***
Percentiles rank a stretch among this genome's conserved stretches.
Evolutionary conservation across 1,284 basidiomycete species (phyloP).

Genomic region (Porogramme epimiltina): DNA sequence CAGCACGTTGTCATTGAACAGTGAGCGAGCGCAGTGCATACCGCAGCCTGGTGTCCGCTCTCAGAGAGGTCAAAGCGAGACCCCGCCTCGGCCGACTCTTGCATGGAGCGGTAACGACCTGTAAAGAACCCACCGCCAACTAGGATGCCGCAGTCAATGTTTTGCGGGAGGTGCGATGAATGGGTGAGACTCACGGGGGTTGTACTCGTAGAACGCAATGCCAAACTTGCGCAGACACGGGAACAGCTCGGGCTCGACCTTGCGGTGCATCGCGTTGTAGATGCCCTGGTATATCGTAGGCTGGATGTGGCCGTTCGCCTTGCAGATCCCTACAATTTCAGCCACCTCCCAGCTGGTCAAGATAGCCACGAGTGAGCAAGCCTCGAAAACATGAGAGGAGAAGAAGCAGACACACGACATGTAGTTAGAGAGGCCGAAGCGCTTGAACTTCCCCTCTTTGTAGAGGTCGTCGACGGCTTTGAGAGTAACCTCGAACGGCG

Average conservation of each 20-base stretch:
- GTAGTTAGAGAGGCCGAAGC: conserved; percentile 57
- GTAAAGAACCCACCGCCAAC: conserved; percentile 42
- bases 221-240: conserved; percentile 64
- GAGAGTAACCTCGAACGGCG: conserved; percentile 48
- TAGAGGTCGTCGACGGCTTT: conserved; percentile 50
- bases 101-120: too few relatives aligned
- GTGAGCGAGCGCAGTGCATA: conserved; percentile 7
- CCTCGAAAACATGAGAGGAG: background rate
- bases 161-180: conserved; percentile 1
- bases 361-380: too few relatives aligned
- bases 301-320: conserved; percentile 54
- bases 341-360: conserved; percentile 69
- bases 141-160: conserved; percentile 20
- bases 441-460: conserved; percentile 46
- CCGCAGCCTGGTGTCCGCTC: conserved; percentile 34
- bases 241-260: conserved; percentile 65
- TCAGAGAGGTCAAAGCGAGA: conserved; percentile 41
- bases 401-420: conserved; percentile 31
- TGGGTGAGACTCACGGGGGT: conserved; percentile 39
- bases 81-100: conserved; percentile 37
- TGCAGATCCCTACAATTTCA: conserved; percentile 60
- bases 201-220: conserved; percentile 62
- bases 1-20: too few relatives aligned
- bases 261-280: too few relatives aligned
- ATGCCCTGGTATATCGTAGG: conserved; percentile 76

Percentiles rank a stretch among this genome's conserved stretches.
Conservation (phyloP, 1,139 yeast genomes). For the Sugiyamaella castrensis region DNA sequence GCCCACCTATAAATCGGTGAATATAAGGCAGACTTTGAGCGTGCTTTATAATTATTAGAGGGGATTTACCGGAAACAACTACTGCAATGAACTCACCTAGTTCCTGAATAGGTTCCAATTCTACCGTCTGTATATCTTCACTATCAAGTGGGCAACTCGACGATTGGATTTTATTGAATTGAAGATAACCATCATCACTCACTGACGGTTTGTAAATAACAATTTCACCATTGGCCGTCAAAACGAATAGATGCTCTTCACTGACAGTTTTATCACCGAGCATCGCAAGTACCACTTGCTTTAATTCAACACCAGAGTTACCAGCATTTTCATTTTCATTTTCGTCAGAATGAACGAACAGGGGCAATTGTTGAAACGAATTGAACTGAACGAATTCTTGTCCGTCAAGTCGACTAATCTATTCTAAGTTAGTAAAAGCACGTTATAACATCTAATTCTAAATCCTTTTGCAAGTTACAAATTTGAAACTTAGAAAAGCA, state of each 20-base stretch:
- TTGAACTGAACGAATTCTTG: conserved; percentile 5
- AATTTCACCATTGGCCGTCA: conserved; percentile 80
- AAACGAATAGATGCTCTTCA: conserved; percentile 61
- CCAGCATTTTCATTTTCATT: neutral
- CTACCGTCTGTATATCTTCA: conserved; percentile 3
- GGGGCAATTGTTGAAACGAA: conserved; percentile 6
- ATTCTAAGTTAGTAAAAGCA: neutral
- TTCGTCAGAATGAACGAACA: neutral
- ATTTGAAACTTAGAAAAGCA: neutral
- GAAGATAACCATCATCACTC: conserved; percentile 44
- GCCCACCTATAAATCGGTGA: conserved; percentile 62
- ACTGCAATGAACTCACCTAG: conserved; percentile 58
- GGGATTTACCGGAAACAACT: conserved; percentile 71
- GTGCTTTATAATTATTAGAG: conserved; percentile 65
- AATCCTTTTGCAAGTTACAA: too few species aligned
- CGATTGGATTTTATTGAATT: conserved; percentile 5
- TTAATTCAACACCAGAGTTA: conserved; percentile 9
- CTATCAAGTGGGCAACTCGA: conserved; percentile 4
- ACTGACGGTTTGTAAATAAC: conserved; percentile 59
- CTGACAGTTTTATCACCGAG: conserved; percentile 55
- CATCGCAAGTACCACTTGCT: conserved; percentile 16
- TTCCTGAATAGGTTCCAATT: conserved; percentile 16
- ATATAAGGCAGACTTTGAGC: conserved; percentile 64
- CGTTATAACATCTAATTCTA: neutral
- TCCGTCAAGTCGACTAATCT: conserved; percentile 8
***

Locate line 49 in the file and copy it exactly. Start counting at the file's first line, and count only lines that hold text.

- CTATCAAGTGGGCAACTCGA: conserved; percentile 4